DTe: Majority of Supply Licences for Energy Granted
After carrying out an extensive assessment, the Office of Energy Regulation (DTe) has granted 50 licences for the supply of electricity and/or gas to small consumers (households and small-business customers) as of 1 July 2004, the date on which the energy market will be liberalised. In total 58 applications for supply licences were received. DTe requested all the companies to submit their applications before 1 March. All the companies that complied with this request were recently granted licences. At present DTe is still processing eight licence applications from companies which submitted an application after 1 March. DTe aims to assess and issue the remaining licence applications as soon as possible if these companies meet all the requirements.
DTe assesses licence applications for the supply of electricity and/or gas to small consumers to ascertain whether the companies have the organisational, financial and technical qualities necessary to carry out their duties properly, namely the supply of electricity or gas. By doing so, DTe ensures that the supply of electricity will take place in a reliable manner subject to reasonable conditions even after the market has been liberalised. In addition, DTe assesses whether the supplier is able to process complaints adequately. Even after the licences have been granted, DTe will monitor whether companies continue to meet these requirements.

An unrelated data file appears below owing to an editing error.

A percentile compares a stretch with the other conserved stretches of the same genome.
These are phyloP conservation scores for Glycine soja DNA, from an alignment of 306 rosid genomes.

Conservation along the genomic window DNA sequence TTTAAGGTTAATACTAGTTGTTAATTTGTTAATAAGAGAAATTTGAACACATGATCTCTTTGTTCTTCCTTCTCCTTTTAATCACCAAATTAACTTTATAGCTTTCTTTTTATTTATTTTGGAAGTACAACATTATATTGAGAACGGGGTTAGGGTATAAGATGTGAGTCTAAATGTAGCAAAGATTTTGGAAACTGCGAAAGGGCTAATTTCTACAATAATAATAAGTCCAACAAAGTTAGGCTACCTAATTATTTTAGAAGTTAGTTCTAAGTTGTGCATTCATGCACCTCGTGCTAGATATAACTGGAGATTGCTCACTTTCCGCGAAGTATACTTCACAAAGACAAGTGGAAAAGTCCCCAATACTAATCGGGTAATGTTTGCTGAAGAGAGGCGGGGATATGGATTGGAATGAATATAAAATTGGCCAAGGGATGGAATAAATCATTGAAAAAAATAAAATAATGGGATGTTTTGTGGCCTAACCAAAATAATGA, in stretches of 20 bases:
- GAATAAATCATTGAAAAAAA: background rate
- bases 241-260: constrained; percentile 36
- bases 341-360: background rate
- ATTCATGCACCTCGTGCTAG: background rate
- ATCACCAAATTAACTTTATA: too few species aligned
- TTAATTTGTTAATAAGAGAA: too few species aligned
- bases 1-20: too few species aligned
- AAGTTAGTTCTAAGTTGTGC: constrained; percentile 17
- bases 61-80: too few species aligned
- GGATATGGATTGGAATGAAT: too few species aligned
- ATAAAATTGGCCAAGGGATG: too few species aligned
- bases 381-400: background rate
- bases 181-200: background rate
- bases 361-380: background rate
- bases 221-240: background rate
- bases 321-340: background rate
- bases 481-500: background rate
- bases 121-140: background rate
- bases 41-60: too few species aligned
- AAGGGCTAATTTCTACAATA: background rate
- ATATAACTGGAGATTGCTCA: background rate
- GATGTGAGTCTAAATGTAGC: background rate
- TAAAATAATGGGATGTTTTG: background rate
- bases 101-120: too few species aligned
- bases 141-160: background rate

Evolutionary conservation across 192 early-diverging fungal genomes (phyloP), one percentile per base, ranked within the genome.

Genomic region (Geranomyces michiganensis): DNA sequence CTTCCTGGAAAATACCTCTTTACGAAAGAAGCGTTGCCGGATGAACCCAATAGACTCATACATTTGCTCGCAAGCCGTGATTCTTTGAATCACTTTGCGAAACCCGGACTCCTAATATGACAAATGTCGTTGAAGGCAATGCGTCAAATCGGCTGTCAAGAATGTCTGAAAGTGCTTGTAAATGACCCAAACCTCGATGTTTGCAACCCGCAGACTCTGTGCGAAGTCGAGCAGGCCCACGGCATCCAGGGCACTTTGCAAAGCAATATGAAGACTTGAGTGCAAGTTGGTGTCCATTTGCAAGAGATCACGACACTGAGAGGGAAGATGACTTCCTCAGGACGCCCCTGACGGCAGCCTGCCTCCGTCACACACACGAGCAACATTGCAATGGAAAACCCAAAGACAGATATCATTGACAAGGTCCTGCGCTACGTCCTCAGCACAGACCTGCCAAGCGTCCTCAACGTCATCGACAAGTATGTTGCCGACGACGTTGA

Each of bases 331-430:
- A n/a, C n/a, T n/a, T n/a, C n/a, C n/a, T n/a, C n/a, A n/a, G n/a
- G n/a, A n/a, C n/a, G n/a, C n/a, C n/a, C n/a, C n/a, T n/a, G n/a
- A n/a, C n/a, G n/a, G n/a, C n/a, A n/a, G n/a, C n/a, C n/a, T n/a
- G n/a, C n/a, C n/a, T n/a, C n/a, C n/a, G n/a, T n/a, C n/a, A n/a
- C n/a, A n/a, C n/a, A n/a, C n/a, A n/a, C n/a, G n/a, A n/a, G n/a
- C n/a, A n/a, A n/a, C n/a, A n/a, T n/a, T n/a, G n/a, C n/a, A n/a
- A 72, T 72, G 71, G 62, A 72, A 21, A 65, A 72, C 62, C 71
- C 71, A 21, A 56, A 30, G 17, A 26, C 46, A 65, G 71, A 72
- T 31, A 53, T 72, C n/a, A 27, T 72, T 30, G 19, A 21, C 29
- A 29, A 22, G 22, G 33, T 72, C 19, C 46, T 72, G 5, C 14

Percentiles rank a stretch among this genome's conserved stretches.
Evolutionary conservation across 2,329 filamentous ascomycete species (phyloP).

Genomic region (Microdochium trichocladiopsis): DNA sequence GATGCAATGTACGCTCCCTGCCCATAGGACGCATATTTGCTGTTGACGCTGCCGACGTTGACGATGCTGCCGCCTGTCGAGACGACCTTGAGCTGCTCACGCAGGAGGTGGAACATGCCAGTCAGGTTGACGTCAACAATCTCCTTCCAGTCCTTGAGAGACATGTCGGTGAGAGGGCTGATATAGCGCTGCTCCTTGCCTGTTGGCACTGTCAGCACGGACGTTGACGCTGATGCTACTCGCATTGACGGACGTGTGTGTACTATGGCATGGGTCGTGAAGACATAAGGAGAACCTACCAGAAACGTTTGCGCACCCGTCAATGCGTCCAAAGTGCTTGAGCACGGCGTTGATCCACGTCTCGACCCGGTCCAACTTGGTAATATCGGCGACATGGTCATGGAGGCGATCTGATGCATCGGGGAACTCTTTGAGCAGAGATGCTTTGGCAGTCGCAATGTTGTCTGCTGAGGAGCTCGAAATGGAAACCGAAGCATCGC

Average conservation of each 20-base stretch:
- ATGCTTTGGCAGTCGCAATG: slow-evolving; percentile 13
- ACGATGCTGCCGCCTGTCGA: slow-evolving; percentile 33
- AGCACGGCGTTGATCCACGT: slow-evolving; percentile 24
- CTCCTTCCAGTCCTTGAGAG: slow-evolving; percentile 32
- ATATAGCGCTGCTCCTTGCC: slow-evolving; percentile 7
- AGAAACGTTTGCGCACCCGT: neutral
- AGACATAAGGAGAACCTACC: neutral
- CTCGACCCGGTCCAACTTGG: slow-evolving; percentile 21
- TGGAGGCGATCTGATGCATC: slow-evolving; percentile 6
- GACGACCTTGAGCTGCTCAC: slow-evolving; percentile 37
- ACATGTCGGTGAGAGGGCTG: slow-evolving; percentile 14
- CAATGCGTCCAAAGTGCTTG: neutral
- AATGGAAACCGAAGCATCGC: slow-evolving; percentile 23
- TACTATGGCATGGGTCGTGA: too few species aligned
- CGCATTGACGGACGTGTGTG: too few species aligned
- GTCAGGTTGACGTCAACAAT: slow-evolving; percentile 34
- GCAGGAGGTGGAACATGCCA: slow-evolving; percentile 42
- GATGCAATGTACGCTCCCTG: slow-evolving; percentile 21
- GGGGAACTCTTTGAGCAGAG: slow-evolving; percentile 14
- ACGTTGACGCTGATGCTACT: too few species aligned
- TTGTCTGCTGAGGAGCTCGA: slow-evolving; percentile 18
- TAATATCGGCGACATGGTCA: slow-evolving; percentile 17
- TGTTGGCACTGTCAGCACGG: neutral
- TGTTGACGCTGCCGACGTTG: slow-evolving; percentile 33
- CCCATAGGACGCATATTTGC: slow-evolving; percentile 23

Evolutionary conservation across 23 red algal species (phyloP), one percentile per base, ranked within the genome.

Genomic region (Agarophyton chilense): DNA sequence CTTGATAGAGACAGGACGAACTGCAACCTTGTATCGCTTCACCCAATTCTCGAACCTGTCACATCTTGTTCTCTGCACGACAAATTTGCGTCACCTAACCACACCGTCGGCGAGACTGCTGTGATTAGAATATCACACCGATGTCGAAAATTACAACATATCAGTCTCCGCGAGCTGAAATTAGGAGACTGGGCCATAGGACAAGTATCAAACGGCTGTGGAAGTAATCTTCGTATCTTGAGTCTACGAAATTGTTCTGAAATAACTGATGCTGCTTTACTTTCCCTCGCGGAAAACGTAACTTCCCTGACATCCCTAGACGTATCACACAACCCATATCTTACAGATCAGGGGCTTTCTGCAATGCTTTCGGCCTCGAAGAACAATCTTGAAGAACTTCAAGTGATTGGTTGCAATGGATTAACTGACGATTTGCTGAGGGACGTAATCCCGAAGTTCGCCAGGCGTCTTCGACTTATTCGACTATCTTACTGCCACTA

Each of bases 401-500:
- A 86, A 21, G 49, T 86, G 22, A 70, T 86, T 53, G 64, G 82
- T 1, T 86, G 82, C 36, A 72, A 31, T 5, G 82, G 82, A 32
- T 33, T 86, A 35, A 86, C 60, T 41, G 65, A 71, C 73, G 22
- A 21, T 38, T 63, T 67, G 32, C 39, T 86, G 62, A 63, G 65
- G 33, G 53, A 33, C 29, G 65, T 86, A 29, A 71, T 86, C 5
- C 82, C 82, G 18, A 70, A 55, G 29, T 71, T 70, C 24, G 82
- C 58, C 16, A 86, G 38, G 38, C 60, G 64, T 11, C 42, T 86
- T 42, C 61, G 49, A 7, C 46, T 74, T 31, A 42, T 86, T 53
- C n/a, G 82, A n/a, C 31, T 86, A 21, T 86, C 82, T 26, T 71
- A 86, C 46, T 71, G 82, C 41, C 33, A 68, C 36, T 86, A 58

In accordance with the Electricity Act of 1998 or the Gas Act, supplying consumers with electricity or gas without a licence is prohibited. If companies nevertheless supply electricity or gas without a licence, DTe may issue a binding order (a so-called "red card"), or impose an order subject to a penalty. Since the Intervention and Implementation Act [Interventie en Implementatiewet] came into force, DTe has also been able to impose fines.
An overview of the supply licences is obtainable from DTe's website. DTe is committed to the proper operation of market forces and competition on the energy market, which ultimately benefits consumers and small businesses. Since it is known which energy suppliers may supply electricity or gas to consumers, consumers may make a critical comparison in choosing their supplier. Well-informed, critical consumers keep businesses alert. They are therefore the driving force behind effective competition between the energy companies, according to DTe.